This is going to be the first post of a series on the aspects of homeschooling. Basically, I want to answer the common questions everyone seems to have and the common concerns/myths that people seem to think about homeschooling.
What about socializing?
This is the very first question I hear when people find out we’re homeschooling (and we’ve only been homeschooling for six months). I’ve posted about this topic sporadically in the past, but I think it deserves its own special post just to clear up this myth.
First let’s look at socialization opportunities at public school:
- The first 10-15 minutes in the morning before school (if you drop them off early)
- Recess, which I believe total is 30 minutes for elementary
- Lunch, which is 1 hour (for elementary probably included with one of the recesses)
- Group activities in class, which doesn’t seem to happen very often in my experience and it’s mediated — so we’ll give them 30 minutes a day
That’s a total of 2 hours and 15 minutes a day of socializing at school at maximum each day. That’s 11 hours and 15 minutes a week. And it is worth it to note that almost ALL of this type of socializing takes place between peers. This of course does not include if the child goes to church. If this is the case you can add another 2-4 hours a week, which brings the total to 15 hours and 15 minutes.
Let’s look at the socialization opportunities for homeschooled kids:
- Going to the library once a week — 30-45 minutes
- Going to the park once a week — 1 hour
- Church — 4 hours a week
- Interacting with people at the grocery store — 15 minutes once a week
- Interacting with family at home at least 1 hour during the day — 5 hours
- Interacting with immediate family during the week — 3 hours
That’s a total of of 14 hours during the week including church. Now before you start to question my last three socializing opportunities for HS kids — the purpose of “socializing” children is so that they know how to interact with other people in a social situation. They know how to be cordial and make friends and be caring. During the day at home homeschool children learn how to interact with other adults because they interact with their parents and other family members. Although it is not always the case, many children come home from school and don’t get a lot of conversation time with their parents that isn’t centered around “what did you do at school today?”
My son talking with the checkout lady at Wal-Mart is learning about small talk and what is appropriate and not appropriate to talk about with certain people. When he is talking to us or his grandparents he’s learning about how to carry on his end of the conversation, to listen to others, and to not interrupt. This is what children are doing during the day with other children. The only difference is between the two is that during the day, children in public school interact with other children 11 hours a week and home school children interact with other people in the general public as well as their parents. Don’t worry though, as I showed you, home school children get plenty of “kid/kid” interaction. Josiah goes to the library once a week and the park once a week and goes to church on three different occasions during the week. That is five interactions in three different contexts in which Josiah is learning how to play with and “socialize” with his peers. This is not including the weekends that his cousins come down (he has eight cousins total — half of which come down a weekend every couple of months). This provides quite a bit of “socialization” as you can see in the featured image of this post.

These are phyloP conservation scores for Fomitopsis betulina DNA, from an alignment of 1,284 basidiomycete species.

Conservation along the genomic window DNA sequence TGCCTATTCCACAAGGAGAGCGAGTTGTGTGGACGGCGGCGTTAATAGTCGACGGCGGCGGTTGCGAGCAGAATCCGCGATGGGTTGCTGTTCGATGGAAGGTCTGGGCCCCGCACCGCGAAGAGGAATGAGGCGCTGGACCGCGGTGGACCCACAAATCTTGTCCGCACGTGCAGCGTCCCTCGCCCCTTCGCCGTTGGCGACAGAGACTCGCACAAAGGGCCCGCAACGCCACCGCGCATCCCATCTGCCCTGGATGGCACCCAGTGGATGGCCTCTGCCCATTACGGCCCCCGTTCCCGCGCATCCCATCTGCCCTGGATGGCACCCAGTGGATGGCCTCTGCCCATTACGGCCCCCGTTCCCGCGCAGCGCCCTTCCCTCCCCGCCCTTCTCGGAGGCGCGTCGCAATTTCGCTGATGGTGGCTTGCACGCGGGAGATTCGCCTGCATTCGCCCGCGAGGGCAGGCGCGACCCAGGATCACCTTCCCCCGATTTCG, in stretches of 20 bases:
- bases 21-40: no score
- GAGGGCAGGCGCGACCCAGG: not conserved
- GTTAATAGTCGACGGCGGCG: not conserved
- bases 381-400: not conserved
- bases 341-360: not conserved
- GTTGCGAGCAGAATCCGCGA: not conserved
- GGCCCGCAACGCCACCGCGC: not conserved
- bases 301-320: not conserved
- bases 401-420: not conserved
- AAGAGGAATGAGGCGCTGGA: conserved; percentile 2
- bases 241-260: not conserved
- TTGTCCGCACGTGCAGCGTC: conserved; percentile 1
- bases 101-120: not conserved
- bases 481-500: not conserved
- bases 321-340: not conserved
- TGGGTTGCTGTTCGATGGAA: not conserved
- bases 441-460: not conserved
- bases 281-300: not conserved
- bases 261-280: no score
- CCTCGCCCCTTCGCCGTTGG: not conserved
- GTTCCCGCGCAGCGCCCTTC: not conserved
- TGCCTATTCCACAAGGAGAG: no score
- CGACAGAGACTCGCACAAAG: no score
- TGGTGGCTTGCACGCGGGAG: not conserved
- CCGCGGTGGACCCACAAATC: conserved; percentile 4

The list above is just the typical schedule. For us there’s also soccer during soccer season, Josiah is starting basketball this fall so he’ll have practice for that and he’s doing Trail Life USA (Baptist version of Boy Scouts) this fall. So there’s more opportunities for Josiah to “socialize”. Many parents I know have children that are involved in football, dance, swim, tap, ballet, gymnastics, baseball, softball, etc…there’s a sport/art for every season of the year.
Like I said, the purpose of socialization is so children learn how to interact with others — children and adults. Public school and homeschool provide that in different ways — there’s nothing necessarily wrong with either way. Then I have to think about, how much do I socialize during the week? Let’s see…I have one or two friends I call during the week, I talk to my husband daily, I talk to both of my parents daily, on the weekend I may see a friend on the weekend and then I have church on Sunday. I don’t really “socialize” that much outside of my family and a few close friends — unless you count Facebook (and I don’t).
People need contact with other people, but no where is it written that people must have certain types of interactions with a certain age group for X-amount of time a week. I promise that my children will not be those weird, unsocialized smart kids. They will be unique in their own way, be social in a way that makes them comfortable, and have a well-rounded education. That’s what we expect the public school system to provide isn’t it?